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Flattery: Looking beyond the rhetoric for the Iowa caucus

BY NEIL FLATTERY | JUNE 17, 2015 5:00 AM

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The 2016 presidential election is slowly approaching. Once again, the Iowa caucuses will play a prominent role of being the first state to have a say in nominating the Democratic and Republican presidential candidates. 

In order to persuade us to vote for them, prospective candidates will use the all-too-familiar tactics of advertisement-smear campaigns against opponents, Iowa farm photo-shoots, far-fetched campaign promises and trips to Pizza Ranch to pretend to be “one of us.” What we may not receive from the candidates is in-depth discussion on the important issues and their plans for how to deal with them. 

It is our duty and responsibility as educated voters in Iowa to look beyond the political rhetoric, big names, and smear campaigns to accurately determine the best possible candidate to lead our country. 

As Iowans, we have a disproportionate amount of say in the election process. Not only do we have the distinction of the first caucuses or primary, but we also tend to be a swing state in the general election. Because of this inordinate amount of influence, the political discourse tends to sway in our favor. 

We can use this influence to either leverage our own interests or help ensure that our country has a competent leader. I realize that Iowa has its own needs to be addressed, and this avenue can be a useful means of acquiring the necessary resources for Iowa. 

However, some of our interests can be superfluous from a nationwide point of view. It is more the responsibility of our elected representatives in Congress to look out for our specific interests than it is the president’s. Therefore, we need to avoid letting our own interests take precedence over what may be the best for the nation.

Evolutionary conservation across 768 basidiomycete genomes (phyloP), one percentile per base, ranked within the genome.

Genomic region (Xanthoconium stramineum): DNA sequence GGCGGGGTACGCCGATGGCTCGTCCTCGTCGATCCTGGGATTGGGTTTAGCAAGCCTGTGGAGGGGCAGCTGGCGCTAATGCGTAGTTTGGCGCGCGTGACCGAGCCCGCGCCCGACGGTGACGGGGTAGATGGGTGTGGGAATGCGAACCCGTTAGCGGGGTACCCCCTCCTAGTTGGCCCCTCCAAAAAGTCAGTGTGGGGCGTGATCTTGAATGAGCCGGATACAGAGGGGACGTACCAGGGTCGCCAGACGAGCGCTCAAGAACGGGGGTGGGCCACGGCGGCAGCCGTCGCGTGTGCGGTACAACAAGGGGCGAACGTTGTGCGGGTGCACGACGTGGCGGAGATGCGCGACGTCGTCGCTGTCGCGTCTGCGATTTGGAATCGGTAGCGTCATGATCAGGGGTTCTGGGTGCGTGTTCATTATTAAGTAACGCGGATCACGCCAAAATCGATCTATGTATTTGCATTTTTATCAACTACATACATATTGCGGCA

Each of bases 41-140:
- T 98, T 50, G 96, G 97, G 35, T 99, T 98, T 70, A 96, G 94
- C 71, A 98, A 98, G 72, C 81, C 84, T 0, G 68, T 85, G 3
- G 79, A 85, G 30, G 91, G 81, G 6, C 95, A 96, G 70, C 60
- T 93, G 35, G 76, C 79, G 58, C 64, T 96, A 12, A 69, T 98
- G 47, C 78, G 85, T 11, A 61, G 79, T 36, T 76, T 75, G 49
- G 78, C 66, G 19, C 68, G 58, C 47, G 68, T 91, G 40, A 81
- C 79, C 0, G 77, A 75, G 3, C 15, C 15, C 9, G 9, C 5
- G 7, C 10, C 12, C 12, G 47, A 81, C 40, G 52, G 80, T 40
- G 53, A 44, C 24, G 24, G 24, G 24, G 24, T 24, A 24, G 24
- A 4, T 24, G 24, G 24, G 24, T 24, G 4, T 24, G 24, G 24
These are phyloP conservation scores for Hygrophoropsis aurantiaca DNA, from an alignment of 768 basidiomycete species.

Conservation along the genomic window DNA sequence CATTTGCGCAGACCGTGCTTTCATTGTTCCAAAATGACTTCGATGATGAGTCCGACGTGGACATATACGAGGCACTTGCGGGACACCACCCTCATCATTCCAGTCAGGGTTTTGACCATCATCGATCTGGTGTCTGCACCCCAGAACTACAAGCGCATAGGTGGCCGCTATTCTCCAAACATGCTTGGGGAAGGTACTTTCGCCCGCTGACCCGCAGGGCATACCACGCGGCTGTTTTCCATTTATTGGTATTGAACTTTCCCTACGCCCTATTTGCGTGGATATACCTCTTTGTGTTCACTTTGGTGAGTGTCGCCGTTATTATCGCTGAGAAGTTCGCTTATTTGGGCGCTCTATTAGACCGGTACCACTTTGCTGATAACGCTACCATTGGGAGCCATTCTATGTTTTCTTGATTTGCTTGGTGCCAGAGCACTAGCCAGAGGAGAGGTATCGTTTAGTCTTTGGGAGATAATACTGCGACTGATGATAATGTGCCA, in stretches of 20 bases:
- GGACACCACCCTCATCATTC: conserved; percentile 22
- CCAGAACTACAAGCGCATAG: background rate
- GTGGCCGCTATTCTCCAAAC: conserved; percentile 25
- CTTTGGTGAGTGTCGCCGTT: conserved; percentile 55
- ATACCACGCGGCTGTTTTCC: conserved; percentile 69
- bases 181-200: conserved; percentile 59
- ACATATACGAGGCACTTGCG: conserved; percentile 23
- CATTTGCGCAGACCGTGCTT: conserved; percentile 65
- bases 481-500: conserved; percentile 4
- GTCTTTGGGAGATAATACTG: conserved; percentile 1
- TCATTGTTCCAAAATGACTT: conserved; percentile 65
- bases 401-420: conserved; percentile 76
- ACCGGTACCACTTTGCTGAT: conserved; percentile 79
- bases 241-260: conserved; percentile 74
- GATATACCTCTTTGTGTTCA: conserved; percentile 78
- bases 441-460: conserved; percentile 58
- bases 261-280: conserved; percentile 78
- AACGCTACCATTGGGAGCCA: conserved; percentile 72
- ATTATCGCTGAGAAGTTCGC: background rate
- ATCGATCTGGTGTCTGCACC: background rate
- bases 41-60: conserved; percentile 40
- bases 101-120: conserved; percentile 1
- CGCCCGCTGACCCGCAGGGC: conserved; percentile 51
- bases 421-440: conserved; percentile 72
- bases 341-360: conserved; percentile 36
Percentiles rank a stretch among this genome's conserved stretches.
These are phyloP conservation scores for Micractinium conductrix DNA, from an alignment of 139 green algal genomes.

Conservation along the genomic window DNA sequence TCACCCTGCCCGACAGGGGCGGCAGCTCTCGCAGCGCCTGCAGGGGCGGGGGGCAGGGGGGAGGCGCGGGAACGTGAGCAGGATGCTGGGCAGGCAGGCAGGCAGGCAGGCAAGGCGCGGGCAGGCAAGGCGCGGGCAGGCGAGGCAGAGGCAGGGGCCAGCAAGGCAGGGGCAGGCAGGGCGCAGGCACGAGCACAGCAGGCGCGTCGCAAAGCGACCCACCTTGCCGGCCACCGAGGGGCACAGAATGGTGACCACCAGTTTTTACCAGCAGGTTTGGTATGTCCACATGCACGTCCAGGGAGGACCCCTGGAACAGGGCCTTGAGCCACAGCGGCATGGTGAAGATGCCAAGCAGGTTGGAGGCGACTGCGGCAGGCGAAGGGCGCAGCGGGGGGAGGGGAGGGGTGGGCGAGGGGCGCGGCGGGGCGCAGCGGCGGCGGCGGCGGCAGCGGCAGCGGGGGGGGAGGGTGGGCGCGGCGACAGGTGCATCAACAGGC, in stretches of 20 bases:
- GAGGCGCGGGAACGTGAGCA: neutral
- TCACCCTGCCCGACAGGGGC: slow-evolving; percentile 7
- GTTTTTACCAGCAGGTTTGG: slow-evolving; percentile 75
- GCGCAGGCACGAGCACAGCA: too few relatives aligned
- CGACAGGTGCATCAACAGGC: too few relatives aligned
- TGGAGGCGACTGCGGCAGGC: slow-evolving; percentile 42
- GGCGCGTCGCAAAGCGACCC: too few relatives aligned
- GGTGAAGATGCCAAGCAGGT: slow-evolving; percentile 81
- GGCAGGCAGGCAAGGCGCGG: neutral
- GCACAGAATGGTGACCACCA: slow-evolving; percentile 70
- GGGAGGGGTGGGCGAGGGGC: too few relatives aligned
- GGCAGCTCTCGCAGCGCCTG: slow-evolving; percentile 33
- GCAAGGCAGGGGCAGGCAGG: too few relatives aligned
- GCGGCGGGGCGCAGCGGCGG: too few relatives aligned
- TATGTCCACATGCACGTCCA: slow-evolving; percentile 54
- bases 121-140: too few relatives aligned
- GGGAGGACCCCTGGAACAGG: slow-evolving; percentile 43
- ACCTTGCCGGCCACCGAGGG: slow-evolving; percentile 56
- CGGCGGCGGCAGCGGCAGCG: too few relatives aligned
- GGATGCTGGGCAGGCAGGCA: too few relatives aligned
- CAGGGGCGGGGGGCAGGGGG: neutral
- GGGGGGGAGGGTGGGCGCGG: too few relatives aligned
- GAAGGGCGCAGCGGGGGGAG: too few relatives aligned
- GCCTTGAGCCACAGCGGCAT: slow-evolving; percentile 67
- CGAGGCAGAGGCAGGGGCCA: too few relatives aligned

The presidential candidates will work to win us over with their speaking skills, family-name credibility, smear tactics, and pocketbooks. Looking beyond the rhetoric and politics, determining which candidate is the best fit based upon overall merit will be the challenge for us as voters.

A conscience effort needs to be made to educate ourselves on the important issues so that we can expand our knowledge of current events, making sure our decision isn’t based upon a couple cherry-picked issues. 

Finding a candidate who agrees with me on personally important issues will play a crucial role in determining which candidate I support. I am looking more for a candidate who can work well under tremendous amounts of pressure and stress to make the tough and ethical decisions — not necessarily the most popular. I am looking for a candidate willing to sacrifice re-election by not pandering to powerful lobbyists or interest groups. I am looking for a candidate who does not say one thing and do another. 

Does this candidate exist? Maybe not. Nevertheless, I will look deeper than the political advertisements on television and the Pizza Ranch photo-shoots in order to find my vote.


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